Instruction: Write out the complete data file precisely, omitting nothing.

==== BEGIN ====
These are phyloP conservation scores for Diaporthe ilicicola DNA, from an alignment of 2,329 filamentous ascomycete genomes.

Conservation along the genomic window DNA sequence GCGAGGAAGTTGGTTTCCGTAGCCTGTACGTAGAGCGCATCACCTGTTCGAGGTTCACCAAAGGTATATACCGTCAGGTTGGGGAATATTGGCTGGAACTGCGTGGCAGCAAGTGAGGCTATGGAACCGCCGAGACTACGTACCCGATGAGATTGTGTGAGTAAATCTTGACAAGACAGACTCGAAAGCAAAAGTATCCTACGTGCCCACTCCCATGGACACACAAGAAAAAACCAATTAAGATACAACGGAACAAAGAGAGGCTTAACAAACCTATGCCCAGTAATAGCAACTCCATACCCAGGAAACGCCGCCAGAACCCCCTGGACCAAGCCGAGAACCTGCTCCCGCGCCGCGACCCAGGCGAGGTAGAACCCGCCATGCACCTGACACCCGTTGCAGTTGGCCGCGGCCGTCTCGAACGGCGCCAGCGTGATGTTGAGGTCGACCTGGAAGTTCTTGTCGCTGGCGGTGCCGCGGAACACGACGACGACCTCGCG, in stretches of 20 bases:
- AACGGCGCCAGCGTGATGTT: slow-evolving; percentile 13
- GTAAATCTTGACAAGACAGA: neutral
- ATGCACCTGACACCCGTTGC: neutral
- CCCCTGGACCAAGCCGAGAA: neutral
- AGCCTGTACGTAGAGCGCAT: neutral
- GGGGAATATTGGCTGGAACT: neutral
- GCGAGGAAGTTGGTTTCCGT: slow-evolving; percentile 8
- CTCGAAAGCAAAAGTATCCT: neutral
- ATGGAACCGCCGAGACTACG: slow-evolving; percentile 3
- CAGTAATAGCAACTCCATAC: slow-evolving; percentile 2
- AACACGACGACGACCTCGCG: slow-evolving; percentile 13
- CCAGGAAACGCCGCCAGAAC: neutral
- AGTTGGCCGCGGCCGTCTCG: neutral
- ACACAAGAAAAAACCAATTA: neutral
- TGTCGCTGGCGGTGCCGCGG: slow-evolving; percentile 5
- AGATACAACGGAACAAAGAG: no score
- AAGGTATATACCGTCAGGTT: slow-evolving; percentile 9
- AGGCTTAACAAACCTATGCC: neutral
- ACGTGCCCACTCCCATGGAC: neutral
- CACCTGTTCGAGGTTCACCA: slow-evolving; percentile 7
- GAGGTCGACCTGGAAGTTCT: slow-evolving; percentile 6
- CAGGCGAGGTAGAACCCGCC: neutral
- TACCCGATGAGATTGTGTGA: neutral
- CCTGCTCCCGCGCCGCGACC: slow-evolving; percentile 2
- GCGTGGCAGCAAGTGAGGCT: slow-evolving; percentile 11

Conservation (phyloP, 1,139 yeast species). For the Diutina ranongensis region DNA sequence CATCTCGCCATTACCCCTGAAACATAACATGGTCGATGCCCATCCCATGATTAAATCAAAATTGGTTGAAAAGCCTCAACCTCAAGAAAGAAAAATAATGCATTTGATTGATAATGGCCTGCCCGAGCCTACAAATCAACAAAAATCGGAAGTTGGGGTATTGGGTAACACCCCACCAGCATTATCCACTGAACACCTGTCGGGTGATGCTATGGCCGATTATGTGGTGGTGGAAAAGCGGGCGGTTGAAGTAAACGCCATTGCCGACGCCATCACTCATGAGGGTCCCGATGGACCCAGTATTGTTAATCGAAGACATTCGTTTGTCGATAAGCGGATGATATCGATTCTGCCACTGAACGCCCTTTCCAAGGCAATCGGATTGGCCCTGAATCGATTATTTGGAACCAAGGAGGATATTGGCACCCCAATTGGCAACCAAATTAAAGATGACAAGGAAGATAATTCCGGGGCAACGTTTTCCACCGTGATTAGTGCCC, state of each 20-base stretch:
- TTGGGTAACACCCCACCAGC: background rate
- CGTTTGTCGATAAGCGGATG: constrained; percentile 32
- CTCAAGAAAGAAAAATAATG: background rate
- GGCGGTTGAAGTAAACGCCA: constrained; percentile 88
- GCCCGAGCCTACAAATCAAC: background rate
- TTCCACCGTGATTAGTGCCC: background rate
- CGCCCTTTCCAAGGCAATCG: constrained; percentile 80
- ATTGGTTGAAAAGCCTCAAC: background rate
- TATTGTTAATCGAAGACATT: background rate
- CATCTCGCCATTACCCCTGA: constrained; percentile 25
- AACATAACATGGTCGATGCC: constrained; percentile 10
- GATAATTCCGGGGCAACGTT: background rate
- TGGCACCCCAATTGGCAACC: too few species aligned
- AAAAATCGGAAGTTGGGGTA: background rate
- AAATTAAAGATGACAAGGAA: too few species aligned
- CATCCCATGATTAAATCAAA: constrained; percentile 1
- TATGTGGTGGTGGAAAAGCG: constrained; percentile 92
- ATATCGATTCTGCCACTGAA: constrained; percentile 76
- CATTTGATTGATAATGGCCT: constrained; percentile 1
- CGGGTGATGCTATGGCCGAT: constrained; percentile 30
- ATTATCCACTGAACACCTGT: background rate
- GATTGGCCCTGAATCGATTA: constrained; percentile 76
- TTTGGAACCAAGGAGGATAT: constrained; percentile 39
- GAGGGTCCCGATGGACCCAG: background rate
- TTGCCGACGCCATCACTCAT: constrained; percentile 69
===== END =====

These are phyloP conservation scores for Diaporthe ilicicola DNA, from an alignment of 2,329 filamentous ascomycete genomes.

Conservation along the genomic window DNA sequence GCGAGGAAGTTGGTTTCCGTAGCCTGTACGTAGAGCGCATCACCTGTTCGAGGTTCACCAAAGGTATATACCGTCAGGTTGGGGAATATTGGCTGGAACTGCGTGGCAGCAAGTGAGGCTATGGAACCGCCGAGACTACGTACCCGATGAGATTGTGTGAGTAAATCTTGACAAGACAGACTCGAAAGCAAAAGTATCCTACGTGCCCACTCCCATGGACACACAAGAAAAAACCAATTAAGATACAACGGAACAAAGAGAGGCTTAACAAACCTATGCCCAGTAATAGCAACTCCATACCCAGGAAACGCCGCCAGAACCCCCTGGACCAAGCCGAGAACCTGCTCCCGCGCCGCGACCCAGGCGAGGTAGAACCCGCCATGCACCTGACACCCGTTGCAGTTGGCCGCGGCCGTCTCGAACGGCGCCAGCGTGATGTTGAGGTCGACCTGGAAGTTCTTGTCGCTGGCGGTGCCGCGGAACACGACGACGACCTCGCG, in stretches of 20 bases:
- AACGGCGCCAGCGTGATGTT: slow-evolving; percentile 13
- GTAAATCTTGACAAGACAGA: neutral
- ATGCACCTGACACCCGTTGC: neutral
- CCCCTGGACCAAGCCGAGAA: neutral
- AGCCTGTACGTAGAGCGCAT: neutral
- GGGGAATATTGGCTGGAACT: neutral
- GCGAGGAAGTTGGTTTCCGT: slow-evolving; percentile 8
- CTCGAAAGCAAAAGTATCCT: neutral
- ATGGAACCGCCGAGACTACG: slow-evolving; percentile 3
- CAGTAATAGCAACTCCATAC: slow-evolving; percentile 2
- AACACGACGACGACCTCGCG: slow-evolving; percentile 13
- CCAGGAAACGCCGCCAGAAC: neutral
- AGTTGGCCGCGGCCGTCTCG: neutral
- ACACAAGAAAAAACCAATTA: neutral
- TGTCGCTGGCGGTGCCGCGG: slow-evolving; percentile 5
- AGATACAACGGAACAAAGAG: no score
- AAGGTATATACCGTCAGGTT: slow-evolving; percentile 9
- AGGCTTAACAAACCTATGCC: neutral
- ACGTGCCCACTCCCATGGAC: neutral
- CACCTGTTCGAGGTTCACCA: slow-evolving; percentile 7
- GAGGTCGACCTGGAAGTTCT: slow-evolving; percentile 6
- CAGGCGAGGTAGAACCCGCC: neutral
- TACCCGATGAGATTGTGTGA: neutral
- CCTGCTCCCGCGCCGCGACC: slow-evolving; percentile 2
- GCGTGGCAGCAAGTGAGGCT: slow-evolving; percentile 11

Conservation (phyloP, 1,139 yeast species). For the Diutina ranongensis region DNA sequence CATCTCGCCATTACCCCTGAAACATAACATGGTCGATGCCCATCCCATGATTAAATCAAAATTGGTTGAAAAGCCTCAACCTCAAGAAAGAAAAATAATGCATTTGATTGATAATGGCCTGCCCGAGCCTACAAATCAACAAAAATCGGAAGTTGGGGTATTGGGTAACACCCCACCAGCATTATCCACTGAACACCTGTCGGGTGATGCTATGGCCGATTATGTGGTGGTGGAAAAGCGGGCGGTTGAAGTAAACGCCATTGCCGACGCCATCACTCATGAGGGTCCCGATGGACCCAGTATTGTTAATCGAAGACATTCGTTTGTCGATAAGCGGATGATATCGATTCTGCCACTGAACGCCCTTTCCAAGGCAATCGGATTGGCCCTGAATCGATTATTTGGAACCAAGGAGGATATTGGCACCCCAATTGGCAACCAAATTAAAGATGACAAGGAAGATAATTCCGGGGCAACGTTTTCCACCGTGATTAGTGCCC, state of each 20-base stretch:
- TTGGGTAACACCCCACCAGC: background rate
- CGTTTGTCGATAAGCGGATG: constrained; percentile 32
- CTCAAGAAAGAAAAATAATG: background rate
- GGCGGTTGAAGTAAACGCCA: constrained; percentile 88
- GCCCGAGCCTACAAATCAAC: background rate
- TTCCACCGTGATTAGTGCCC: background rate
- CGCCCTTTCCAAGGCAATCG: constrained; percentile 80
- ATTGGTTGAAAAGCCTCAAC: background rate
- TATTGTTAATCGAAGACATT: background rate
- CATCTCGCCATTACCCCTGA: constrained; percentile 25
- AACATAACATGGTCGATGCC: constrained; percentile 10
- GATAATTCCGGGGCAACGTT: background rate
- TGGCACCCCAATTGGCAACC: too few species aligned
- AAAAATCGGAAGTTGGGGTA: background rate
- AAATTAAAGATGACAAGGAA: too few species aligned
- CATCCCATGATTAAATCAAA: constrained; percentile 1
- TATGTGGTGGTGGAAAAGCG: constrained; percentile 92
- ATATCGATTCTGCCACTGAA: constrained; percentile 76
- CATTTGATTGATAATGGCCT: constrained; percentile 1
- CGGGTGATGCTATGGCCGAT: constrained; percentile 30
- ATTATCCACTGAACACCTGT: background rate
- GATTGGCCCTGAATCGATTA: constrained; percentile 76
- TTTGGAACCAAGGAGGATAT: constrained; percentile 39
- GAGGGTCCCGATGGACCCAG: background rate
- TTGCCGACGCCATCACTCAT: constrained; percentile 69